In summary, it is imperative to assess and document neurovascular status before and after any attempts at manipulation of a dislocation of a THA because nerve injury may occur from the initial dislocation or the subsequent reduction maneuvers. In cases where sciatic nerve palsy is noted following closed reduction, we propose an emergency metal-suppression MRI examination to evaluate for sciatic nerve entanglement or compression. Long-term outcomes following sciatic nerve release or decompression are varied, but the literature suggests that neurologic recovery likely will be incomplete. Quick recognition and diagnosis of nerve entanglement is imperative to improve outcomes. Rehabilitation and bracing should begin as early as possible to prevent an equinus foot deformity.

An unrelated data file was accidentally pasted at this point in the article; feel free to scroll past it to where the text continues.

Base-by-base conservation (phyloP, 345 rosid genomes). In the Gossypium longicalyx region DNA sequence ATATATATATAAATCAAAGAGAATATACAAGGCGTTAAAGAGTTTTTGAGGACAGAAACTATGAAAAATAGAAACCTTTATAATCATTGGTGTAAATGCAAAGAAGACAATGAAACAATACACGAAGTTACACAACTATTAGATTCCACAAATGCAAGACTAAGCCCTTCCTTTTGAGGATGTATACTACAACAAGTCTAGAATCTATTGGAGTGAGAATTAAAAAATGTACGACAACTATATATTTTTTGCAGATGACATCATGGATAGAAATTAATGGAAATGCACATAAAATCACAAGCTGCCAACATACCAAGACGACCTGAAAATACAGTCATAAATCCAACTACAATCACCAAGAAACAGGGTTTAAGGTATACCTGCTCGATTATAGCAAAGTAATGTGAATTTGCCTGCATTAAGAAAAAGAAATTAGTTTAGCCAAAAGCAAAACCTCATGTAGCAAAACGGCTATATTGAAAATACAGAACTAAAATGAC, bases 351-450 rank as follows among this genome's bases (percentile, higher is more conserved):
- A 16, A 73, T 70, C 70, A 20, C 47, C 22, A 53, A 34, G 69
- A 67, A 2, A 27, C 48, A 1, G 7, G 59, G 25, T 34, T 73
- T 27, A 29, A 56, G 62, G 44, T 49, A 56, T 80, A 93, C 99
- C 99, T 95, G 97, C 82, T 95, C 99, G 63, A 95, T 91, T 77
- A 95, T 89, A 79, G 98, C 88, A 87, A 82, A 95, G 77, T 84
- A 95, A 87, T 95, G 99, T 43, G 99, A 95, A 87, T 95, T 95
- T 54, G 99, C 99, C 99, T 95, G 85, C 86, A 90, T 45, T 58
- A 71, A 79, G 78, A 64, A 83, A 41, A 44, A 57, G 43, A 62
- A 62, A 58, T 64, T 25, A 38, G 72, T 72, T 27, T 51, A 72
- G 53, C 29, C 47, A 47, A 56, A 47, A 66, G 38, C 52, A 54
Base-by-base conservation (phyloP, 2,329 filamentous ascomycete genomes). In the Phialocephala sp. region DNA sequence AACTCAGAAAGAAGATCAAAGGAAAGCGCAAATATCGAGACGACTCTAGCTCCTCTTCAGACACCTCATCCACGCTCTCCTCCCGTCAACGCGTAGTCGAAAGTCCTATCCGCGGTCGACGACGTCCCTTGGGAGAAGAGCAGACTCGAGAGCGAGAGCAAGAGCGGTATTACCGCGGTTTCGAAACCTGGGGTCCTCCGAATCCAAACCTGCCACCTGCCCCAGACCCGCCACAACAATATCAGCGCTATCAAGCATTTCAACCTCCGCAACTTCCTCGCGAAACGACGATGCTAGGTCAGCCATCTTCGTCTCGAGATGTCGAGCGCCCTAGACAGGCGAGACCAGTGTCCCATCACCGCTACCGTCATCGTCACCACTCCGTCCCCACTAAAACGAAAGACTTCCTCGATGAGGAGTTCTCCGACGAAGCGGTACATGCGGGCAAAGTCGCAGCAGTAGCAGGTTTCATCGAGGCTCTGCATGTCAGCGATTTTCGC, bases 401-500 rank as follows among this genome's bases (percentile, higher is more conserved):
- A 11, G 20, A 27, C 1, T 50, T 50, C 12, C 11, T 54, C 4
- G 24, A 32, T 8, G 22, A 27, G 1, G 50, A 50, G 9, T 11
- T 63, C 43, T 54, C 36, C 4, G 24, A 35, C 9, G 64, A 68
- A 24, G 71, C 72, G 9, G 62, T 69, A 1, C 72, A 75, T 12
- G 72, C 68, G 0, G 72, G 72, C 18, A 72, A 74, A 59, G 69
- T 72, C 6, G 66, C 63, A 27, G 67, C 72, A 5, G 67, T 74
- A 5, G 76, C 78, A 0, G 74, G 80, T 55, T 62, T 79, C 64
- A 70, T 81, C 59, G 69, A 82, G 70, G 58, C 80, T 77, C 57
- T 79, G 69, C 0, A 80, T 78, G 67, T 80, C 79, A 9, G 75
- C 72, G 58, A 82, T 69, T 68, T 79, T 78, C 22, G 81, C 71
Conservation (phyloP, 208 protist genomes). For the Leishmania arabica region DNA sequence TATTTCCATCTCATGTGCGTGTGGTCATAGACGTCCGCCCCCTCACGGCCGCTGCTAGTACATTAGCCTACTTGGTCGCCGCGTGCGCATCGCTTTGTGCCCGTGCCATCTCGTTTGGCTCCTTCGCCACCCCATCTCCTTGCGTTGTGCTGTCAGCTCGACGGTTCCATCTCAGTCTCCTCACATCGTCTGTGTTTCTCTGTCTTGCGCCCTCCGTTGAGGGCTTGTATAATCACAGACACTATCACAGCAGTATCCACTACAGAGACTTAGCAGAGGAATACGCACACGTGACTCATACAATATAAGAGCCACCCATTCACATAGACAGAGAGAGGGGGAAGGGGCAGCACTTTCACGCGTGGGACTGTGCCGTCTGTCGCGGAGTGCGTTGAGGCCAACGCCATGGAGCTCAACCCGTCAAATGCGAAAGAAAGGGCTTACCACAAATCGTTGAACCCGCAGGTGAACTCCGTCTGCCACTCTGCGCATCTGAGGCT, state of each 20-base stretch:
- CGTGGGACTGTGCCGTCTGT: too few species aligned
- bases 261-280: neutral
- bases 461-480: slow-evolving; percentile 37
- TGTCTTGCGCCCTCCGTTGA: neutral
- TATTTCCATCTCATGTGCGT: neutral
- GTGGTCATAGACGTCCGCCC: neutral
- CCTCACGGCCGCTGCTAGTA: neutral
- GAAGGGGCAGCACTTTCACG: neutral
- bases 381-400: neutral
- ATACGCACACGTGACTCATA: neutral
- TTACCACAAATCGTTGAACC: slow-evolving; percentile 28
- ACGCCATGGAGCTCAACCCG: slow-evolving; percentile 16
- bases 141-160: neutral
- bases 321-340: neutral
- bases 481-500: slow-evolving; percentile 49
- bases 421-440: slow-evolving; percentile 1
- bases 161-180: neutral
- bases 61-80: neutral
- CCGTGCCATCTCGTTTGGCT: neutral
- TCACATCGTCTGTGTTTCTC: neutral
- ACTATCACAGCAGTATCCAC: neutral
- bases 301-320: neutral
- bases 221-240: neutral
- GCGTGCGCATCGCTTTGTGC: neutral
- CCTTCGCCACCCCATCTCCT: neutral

Reference: Cheung ZB, Patel AV, DeBellis N, Unis DB, Benitez CL. Sciatic nerve entanglement around a femoral prosthesis during closed reduction of a dislocated total hip prosthesis: the role of metal-suppression MRI: a case report. JBJS Case Connect. 2018 Jan-Mar;8(1):e3.

What is the diagnosis?


Entangled sciatic nerve around the prosthetic femoral neck


Inflammatory pseudotumor impinging on the sciatic nerve


Partial sciatic nerve laceration


Peripheral nerve sheath tumor arising from the sciatic nerve


Changes consistent with tenosynovial giant cell tumor (pigmented villonodular synovitis)